JetBlue-Spirit merger thwarted? US files lawsuit to block it, citing competition concerns
The Department of Justice said it would try to block JetBlue's proposed $3.8 billion acquisition of Spirit Airlines, launching a lawsuit on Tuesday to stave off further consolidation of the airline industry.
The DOJ said it believed that a merger between JetBlue and Spirit would ultimately cause fares to increase, since a combined airline would have fewer seats and wouldn’t be able to fully recover from its losses without charging more for airfare.
Since JetBlue planned to absorb Spirit into its own operation, the DOJ argued that it would effectively eliminate the largest ultra-low-cost carrier in the U.S., which has "increased competition and brought low fares to hundreds of routes across the country, making it possible for more Americans — particularly the most cost-conscious — to travel," the lawsuit read.
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The merger would have created the fifth-largest airline in the U.S., but the move to block it marks a sharp turn from past precedents in which the government has approved mergers such as American-US Airways, United-Continental, Delta-Northwest and Southwest-AirTran.
""If not blocked, the merger of JetBlue and Spirit would result in higher fares and fewer choices for tens of millions of travelers across the country,” said U.S. Attorney General Merrick Garland in a press conference on Tuesday.
Garland also said that, in particular, the merger would leave fewer choices for working-class and middle-class Americans, who may not be willing to spend an exorbitant amount in airfare compared to business travelers.
JetBlue and Spirit argued that they needed to merge in order to compete against the four largest U.S. airlines — Delta Air Lines, American, United and Southwest Airlines — which already dominate about 80% of the U.S. market.
The lawsuit will now put the planned merger on hold indefinitely. JetBlue and Spirit said in a press release on Tuesday that they plan to proceed with the deal and seek to "create a compelling national challenger to the Big Four airlines."
Both JetBlue and Spirit CEOs expressed their disagreement with the DOJ decision, with JetBlue's Robin Hayes reiterating that the merger with Spirit is needed in order to compete in an already heavily consolidated industry.
"There is too much at stake for the DOJ to prevent us from bringing the JetBlue difference to more customers in more markets,” Hayes said in a statement.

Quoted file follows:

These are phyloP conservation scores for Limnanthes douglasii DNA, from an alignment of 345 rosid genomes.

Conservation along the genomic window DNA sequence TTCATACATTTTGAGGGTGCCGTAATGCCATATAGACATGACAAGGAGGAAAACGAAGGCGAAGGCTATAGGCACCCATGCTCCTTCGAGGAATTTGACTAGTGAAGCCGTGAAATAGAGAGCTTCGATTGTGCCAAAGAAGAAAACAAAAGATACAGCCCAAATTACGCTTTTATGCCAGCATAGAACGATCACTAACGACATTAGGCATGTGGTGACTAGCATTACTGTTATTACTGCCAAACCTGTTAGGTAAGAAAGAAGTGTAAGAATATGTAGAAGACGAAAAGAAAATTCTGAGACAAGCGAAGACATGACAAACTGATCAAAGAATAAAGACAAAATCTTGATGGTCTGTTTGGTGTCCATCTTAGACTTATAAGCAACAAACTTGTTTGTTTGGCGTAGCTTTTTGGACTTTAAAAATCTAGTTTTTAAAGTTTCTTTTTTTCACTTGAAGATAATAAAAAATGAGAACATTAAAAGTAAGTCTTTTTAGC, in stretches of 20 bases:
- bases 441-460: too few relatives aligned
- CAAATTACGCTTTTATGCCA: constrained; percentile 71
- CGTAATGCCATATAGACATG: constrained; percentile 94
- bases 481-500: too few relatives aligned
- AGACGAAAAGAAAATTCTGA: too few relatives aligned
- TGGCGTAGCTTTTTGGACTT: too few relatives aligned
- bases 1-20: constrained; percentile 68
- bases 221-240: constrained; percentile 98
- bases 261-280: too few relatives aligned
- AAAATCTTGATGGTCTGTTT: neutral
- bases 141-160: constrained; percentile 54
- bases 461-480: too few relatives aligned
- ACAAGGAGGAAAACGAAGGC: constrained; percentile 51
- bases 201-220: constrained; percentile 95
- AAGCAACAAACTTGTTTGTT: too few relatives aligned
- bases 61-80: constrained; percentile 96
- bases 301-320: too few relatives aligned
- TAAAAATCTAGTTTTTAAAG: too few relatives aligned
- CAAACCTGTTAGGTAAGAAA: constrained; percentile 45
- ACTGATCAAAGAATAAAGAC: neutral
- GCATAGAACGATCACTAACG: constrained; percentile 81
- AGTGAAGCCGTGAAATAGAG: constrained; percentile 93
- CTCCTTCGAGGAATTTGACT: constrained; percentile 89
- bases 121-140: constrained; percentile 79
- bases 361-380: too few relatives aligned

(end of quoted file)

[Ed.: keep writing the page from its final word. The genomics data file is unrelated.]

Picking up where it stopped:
President Joe Biden’s administration has adopted a hawkish stance on antitrust laws, with the DOJ aggressively suing to block mergers between major companies. For example, a judge blocked a merger between publishing giants Simon and Schuster and Penguin Random House after the DOJ filed a lawsuit. The DOJ is also planning to sue Adobe and Figma over their $20 billion merger.
The lawsuit also said JetBlue's takeover of Spirit would stop Spirit's growth, citing evidence that the ultra-low-cost carrier has doubled in size over the past 10 years and was on track to expand even more before the deal.
"Over the next five years Spirit plans to add nonstop service to several routes JetBlue flies today," the lawsuit read. "The acquisition stops this future competition before it starts."
The DOJ is currently attempting to hamper a partnership between JetBlue and American Airlines in Boston and New York, known as the Northeast Alliance. A decision on that partnership is also expected to be released in the near future.
And the DOJ lawsuit also chastises JetBlue's partnership with American, saying the New York-based carrier has "evolved" from fashioning itself as a disrupter to the airline industry with its low fares and amenities to closely aligning itself with the interests of the Big Four airlines through the Northeast Alliance. The lawsuit stated that JetBlue doesn't compete with American on capacity decisions and shares revenue for flights from New York and Boston, and a merger with Spirit would prevent JetBlue from having to compete with another carrier.
"In other words, JetBlue no longer competes with American Airlines on those flights — and if this acquisition happens, Spirit won’t either," the lawsuit read.